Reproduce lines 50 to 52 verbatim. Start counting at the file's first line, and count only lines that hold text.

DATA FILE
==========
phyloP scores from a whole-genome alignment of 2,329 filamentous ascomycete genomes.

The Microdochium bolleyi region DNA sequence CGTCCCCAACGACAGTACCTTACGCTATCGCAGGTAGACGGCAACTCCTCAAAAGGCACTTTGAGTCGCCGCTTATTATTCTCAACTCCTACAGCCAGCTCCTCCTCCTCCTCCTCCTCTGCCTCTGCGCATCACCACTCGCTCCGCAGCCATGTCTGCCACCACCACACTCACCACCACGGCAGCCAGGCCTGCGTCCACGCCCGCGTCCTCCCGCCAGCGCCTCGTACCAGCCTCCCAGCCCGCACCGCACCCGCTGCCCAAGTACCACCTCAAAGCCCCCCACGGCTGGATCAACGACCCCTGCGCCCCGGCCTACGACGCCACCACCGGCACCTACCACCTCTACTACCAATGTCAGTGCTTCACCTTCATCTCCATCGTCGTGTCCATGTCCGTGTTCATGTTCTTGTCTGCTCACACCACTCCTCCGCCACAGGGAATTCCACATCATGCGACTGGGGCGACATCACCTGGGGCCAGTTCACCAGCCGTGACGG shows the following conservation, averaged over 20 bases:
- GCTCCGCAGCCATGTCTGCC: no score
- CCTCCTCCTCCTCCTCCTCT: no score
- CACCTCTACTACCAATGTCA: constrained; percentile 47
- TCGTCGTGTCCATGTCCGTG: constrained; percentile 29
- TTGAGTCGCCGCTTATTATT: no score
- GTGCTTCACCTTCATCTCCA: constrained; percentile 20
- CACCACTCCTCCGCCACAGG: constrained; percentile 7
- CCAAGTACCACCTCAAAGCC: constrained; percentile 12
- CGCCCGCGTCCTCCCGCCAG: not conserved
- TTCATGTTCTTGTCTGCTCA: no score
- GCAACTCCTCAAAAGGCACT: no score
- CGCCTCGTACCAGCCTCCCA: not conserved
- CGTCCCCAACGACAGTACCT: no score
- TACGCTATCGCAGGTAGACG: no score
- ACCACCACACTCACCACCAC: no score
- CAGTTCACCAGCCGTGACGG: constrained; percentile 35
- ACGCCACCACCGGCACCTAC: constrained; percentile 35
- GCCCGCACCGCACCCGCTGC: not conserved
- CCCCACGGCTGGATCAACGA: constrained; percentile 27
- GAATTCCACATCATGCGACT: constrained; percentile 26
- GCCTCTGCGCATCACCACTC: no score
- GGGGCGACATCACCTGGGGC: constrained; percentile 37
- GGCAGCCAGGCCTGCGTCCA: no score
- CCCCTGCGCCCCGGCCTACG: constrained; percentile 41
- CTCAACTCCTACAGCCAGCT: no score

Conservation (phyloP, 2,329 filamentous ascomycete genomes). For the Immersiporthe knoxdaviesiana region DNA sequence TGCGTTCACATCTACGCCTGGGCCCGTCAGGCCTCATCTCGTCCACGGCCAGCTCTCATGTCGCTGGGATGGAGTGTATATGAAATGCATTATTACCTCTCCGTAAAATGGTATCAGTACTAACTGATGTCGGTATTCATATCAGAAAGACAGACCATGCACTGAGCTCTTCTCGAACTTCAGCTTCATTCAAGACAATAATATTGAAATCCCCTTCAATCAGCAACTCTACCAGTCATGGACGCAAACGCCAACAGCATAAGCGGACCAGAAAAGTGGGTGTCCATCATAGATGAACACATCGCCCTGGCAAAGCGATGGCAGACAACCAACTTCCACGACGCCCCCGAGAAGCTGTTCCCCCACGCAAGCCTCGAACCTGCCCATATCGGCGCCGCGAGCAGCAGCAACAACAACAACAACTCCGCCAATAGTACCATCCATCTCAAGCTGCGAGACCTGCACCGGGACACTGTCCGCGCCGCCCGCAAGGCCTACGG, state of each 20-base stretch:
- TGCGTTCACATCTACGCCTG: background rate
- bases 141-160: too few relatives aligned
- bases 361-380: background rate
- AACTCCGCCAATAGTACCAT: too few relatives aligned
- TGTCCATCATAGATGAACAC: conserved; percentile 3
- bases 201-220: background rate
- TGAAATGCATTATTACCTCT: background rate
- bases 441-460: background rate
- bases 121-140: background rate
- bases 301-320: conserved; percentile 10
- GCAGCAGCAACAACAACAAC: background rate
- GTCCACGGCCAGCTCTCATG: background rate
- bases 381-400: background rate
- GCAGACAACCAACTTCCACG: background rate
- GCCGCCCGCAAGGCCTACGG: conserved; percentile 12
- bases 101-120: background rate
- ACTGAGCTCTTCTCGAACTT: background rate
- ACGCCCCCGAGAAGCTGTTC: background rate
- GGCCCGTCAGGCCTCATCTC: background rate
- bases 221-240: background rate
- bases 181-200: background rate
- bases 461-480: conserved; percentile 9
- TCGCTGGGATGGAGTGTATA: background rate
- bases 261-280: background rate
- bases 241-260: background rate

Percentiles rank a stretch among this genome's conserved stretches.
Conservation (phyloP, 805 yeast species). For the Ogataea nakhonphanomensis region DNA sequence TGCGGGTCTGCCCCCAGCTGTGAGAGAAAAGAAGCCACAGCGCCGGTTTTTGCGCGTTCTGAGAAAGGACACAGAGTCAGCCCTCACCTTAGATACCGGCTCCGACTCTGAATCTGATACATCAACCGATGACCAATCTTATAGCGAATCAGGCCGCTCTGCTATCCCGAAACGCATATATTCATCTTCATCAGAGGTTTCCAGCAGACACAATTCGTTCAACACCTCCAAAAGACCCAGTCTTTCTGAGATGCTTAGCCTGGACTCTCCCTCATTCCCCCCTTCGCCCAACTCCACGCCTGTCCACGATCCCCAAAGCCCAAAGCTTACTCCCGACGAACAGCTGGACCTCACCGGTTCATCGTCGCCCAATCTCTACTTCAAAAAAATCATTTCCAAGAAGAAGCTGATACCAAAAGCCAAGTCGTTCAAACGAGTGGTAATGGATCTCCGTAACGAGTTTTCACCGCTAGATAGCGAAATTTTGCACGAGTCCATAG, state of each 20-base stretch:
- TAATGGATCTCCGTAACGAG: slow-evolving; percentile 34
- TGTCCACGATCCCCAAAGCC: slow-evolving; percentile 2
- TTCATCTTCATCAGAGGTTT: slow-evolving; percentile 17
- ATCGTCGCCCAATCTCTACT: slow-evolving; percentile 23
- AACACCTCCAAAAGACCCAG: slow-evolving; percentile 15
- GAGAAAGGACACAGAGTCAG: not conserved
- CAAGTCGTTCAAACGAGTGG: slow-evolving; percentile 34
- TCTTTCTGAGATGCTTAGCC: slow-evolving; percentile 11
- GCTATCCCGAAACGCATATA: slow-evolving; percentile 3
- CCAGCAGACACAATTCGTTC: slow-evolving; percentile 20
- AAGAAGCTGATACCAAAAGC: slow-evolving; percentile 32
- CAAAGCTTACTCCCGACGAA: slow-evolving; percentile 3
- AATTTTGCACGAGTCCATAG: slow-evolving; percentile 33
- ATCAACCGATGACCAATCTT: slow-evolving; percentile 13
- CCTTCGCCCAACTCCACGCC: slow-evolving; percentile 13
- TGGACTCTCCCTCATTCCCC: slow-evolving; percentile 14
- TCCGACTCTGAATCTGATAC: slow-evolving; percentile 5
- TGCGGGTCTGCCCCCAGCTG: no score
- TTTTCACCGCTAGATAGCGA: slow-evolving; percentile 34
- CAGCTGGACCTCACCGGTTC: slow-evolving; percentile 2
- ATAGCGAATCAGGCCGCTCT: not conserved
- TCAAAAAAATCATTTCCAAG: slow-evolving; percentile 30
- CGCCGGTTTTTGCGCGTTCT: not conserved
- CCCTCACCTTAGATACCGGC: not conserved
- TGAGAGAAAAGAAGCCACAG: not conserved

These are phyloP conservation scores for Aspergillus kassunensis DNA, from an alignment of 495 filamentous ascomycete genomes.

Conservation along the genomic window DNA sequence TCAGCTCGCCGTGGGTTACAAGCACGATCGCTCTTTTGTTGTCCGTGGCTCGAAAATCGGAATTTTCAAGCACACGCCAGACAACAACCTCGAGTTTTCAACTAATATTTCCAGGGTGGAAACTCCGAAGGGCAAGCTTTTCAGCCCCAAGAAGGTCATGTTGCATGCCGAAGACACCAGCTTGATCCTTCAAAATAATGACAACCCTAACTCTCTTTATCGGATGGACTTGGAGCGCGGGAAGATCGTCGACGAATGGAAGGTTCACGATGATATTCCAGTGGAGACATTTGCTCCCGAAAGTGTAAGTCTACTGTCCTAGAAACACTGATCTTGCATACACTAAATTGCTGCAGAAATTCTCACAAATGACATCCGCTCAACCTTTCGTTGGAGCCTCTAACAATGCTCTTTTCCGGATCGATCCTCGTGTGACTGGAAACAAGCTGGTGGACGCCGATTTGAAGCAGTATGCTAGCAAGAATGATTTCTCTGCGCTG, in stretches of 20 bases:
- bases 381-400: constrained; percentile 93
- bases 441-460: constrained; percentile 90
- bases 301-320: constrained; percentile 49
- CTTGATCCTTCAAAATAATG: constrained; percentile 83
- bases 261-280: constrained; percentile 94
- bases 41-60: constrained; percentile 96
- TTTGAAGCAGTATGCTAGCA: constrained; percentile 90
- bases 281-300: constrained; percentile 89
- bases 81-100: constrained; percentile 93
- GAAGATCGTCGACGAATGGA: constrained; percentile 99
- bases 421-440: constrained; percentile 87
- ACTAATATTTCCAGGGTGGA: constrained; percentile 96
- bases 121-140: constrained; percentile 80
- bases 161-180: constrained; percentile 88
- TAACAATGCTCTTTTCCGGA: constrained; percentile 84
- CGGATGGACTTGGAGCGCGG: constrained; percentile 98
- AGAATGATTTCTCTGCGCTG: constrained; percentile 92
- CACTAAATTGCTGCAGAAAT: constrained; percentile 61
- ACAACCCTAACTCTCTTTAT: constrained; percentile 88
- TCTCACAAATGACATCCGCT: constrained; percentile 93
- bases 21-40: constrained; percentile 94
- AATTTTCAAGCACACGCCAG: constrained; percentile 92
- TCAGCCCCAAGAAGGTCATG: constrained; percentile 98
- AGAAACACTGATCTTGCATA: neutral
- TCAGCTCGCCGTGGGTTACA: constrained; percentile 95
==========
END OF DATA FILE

- bases 461-480: conserved; percentile 9
- TCGCTGGGATGGAGTGTATA: background rate
- bases 261-280: background rate